3. In some way we’re forced to take action, and I think it’s better sooner than later. libpcre has reached end of life and is already starting to disappear from distributions’ package managers. There’s no good way forward with it unless we’d take the burdon of maintaining and distributing the library ourselves.

    We intend to maintain backwards compatibility in minor releases. But one could consider this a necessary bug fix for updating a stale and unsupported dependency to a supported version. Bug fixes can break things that depend on the specific behaviour that’s being fixed. Sometimes there’s just no way around that. We expect and hope the impact to be minimal, but we can’t be sure about that at this point.

    Of course taking this step now and in the way we’re planning to do, is not inescapable. We could do it differently. But this is the best path of action we could come up with.

  4. I understand versions are more or less just names. It’s usually a good idea to have some semantics embedded in it so you can get some basic understanding of a version by its name.
    But Crystal does not explicitly follow SemVer. It’s a nice concept, but I don’t think anyone can actually follow it in it’s strictest sense. And when you’re loosely following it, it’s a question of how lose.

    Would it make any difference if we called the upcoming release 2.0 instead of 1.8? I don’t think so. The result would still be the same: Some (few) programs may experience issues with PCRE2, others will work as before. If you want your broken program to support the new version with PCRE2, you need to update it.
    In the scope of the entire language, the PCRE2 transition is a rather small change. Attributing that with the name of a 2.0 release doesn’t feel right. It would communicate a major step in the language, when it’s actually just a version update of the regex engine, with (expectedly) only minor consequences. The label Crystal 2.0 has long been taken as an understanding of major changes to the language. Abandoning that would break established expectations: not about specifics of what will be in 2.0 but about the general theme and significance.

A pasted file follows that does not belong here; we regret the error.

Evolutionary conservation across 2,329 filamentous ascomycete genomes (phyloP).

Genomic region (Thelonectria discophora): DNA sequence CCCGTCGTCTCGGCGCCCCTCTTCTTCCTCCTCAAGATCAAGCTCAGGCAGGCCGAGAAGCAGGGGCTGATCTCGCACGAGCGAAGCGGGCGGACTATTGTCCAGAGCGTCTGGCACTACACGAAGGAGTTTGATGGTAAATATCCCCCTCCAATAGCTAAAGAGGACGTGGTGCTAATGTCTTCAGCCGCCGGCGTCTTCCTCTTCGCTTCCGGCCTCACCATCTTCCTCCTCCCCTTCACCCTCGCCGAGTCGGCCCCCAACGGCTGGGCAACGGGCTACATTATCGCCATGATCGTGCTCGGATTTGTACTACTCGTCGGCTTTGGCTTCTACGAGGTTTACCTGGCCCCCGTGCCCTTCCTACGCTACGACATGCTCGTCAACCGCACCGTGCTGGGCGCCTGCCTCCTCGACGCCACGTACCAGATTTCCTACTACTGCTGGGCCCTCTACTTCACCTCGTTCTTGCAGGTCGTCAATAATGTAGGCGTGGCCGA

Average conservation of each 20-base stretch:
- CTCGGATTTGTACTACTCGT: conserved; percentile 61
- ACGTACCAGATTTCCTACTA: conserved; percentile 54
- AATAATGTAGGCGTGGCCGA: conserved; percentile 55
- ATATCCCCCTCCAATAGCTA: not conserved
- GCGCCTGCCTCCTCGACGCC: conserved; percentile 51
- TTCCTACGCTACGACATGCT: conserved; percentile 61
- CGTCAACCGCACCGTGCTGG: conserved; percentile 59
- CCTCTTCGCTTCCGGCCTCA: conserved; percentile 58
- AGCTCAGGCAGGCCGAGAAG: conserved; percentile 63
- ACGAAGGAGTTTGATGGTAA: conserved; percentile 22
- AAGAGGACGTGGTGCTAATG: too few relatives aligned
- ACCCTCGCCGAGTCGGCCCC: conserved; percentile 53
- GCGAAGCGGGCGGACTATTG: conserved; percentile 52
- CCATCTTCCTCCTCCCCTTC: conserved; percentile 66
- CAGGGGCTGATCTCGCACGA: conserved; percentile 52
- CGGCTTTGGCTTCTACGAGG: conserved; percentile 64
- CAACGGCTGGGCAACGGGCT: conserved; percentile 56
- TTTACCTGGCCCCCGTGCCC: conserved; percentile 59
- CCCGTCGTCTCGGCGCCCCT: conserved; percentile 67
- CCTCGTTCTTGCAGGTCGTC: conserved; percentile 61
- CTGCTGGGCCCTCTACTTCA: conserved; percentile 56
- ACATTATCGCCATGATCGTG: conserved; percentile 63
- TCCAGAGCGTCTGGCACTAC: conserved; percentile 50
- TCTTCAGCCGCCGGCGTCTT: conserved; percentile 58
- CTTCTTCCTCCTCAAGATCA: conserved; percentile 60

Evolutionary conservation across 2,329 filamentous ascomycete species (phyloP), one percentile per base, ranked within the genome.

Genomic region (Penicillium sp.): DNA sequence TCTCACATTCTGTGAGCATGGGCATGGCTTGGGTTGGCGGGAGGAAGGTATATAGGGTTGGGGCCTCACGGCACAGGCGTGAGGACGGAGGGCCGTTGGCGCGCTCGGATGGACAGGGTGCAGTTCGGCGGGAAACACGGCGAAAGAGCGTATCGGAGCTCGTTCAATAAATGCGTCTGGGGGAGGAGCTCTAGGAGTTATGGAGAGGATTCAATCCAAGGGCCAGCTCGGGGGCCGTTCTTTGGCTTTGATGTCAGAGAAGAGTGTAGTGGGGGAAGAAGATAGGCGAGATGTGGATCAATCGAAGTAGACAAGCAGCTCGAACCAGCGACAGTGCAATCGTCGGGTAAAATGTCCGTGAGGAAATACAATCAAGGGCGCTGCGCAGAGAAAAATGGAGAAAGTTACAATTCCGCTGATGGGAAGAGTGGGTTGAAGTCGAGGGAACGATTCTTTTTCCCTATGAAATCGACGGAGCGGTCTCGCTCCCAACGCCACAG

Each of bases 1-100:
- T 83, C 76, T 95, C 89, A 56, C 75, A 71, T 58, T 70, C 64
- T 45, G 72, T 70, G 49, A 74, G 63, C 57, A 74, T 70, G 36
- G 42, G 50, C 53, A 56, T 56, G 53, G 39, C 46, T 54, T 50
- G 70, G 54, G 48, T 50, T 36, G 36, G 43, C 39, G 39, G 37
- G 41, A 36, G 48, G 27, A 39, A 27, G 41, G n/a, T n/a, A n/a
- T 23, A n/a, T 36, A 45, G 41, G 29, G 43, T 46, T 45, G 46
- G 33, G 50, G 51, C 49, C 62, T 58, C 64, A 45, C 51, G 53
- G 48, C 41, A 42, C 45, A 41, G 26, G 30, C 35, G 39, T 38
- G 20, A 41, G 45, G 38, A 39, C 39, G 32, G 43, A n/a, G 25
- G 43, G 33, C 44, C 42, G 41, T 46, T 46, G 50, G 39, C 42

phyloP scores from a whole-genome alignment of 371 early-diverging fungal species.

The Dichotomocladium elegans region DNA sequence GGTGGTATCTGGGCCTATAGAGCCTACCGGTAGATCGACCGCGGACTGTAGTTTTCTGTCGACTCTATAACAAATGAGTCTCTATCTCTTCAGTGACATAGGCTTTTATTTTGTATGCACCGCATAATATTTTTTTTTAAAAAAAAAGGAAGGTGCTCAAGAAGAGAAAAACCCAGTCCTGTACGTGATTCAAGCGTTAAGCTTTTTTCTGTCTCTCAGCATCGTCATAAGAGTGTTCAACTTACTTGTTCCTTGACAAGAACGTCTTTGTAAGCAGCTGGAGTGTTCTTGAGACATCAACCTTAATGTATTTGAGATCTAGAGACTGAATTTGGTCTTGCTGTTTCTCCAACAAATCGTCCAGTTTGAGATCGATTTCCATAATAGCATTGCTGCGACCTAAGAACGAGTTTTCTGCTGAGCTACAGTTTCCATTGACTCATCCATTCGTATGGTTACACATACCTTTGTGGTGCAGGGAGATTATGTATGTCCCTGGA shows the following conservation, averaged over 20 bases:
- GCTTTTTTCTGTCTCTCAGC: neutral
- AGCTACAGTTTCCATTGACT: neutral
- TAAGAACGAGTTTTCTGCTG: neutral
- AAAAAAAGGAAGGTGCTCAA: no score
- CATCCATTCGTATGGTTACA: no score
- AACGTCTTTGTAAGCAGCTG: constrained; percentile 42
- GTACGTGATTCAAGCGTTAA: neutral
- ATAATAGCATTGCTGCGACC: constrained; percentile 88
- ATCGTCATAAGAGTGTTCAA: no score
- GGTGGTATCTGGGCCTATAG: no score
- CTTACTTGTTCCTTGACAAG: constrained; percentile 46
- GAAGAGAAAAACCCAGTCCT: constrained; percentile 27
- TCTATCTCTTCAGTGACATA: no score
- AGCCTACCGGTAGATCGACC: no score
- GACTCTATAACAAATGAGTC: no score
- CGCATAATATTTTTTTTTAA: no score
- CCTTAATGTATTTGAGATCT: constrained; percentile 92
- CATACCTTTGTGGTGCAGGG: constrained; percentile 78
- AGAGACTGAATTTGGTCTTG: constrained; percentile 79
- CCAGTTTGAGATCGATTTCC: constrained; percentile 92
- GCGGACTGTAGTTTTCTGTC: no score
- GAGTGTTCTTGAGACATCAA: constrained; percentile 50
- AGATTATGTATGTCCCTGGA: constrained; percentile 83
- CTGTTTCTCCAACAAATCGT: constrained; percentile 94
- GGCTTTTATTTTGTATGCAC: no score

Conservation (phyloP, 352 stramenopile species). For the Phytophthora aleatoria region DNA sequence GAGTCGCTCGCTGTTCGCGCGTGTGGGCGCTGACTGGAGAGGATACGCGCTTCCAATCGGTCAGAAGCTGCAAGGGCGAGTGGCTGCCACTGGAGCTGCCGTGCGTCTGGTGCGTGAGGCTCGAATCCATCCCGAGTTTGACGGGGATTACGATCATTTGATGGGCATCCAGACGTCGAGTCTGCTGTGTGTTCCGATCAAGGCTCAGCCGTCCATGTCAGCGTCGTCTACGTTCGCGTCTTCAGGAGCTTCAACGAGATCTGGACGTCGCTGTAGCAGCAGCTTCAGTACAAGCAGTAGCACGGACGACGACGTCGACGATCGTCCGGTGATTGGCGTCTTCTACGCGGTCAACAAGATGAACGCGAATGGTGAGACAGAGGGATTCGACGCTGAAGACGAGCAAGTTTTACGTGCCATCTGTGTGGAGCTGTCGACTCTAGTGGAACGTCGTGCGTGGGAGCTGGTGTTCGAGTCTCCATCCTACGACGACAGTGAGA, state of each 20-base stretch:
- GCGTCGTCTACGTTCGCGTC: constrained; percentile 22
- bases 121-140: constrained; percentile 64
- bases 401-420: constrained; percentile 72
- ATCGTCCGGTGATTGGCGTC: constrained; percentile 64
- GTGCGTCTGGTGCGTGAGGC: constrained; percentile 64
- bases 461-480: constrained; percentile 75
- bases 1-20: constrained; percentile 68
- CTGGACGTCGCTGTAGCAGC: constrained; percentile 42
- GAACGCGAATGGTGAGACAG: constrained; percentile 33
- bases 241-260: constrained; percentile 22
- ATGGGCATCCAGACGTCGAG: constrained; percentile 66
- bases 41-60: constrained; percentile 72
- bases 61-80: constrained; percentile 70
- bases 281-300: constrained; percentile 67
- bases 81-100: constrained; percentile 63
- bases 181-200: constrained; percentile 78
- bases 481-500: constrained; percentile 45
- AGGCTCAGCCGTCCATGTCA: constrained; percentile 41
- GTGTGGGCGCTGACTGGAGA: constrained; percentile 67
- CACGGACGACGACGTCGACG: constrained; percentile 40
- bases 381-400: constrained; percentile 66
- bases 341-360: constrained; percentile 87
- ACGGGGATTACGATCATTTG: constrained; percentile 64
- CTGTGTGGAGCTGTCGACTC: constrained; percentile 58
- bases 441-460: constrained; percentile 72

As a reference for other projects that transitioned from PCRE to PCRE2, we examined the case of PHP who also did this in a minor release: PCRE to PCRE2 migration - PHP 7.3 • PHP.Watch As far as our knowledge goes, the migration wasn’t a big hussle for PHP projects. And regular expressions are pretty heavily used in PHP, much more than in typical Crystal projects.

That all being said, I’m open to talk about improving to the migration plan. It’s most likely not perfect ;)

And most important is the appeal to everyone: Please test your code with the current nightly builds to get an understanding of PCRE2 compatibility and report any issues on GitHub. Thank you for your help :bowing_man:


I would like to add a few words to the excellent exposition of straight-shoota.

First of all, thanks @Sanks for bringing the discussion. Constructive criticism is what makes us better and stronger.

I want to further explain why we can’t have major releases at every possible little breaking change: we do want to give proper support for major releases. That is, once we release to 2.0.0, we expect to continue maintaining a 1.x branch. This is a significant amount of work. To be frank, just maintaining Crystal’s presence on myriads of supported platforms currently takes a huge amount of work, work that is not used to grow the language and its ecosystem. Adding to that is unthinkable.

Therefore, we want to tag 2.0.0 when a bigger change occur. We feel this is not one such case, and we bake our decision on what PHP did. And staying with PCRE is not an option, because we will end up having to maintain PCRE ourselves.

That said, if we see that more time is needed, we can postpone the change for one more release. The month we have until 1.8 can serve to test. At this point —after the supposedly fixed perf regression— we do not expect many things to break, but we could be wrong.

All of what’s been said here serves to justify the PCRE → PCRE2 move. Looking at the more general trend of the project, I’d like to see that any doubt about the project stability is vanished. There are several flags added in the past releases that attest to this. Yet as humans, we might have introduced unwillingly a breaking change. We try to be fast about fixing those once they’re reported.

As a side note, in a rolling release it doesn’t make sense to send a patch release just before a minor. If the previous minor broke something, it’s the same work to pin the previous minor than the patch release.

PS: Sanks, I could compile crysterm successfully in master, so probably something got fixed in between.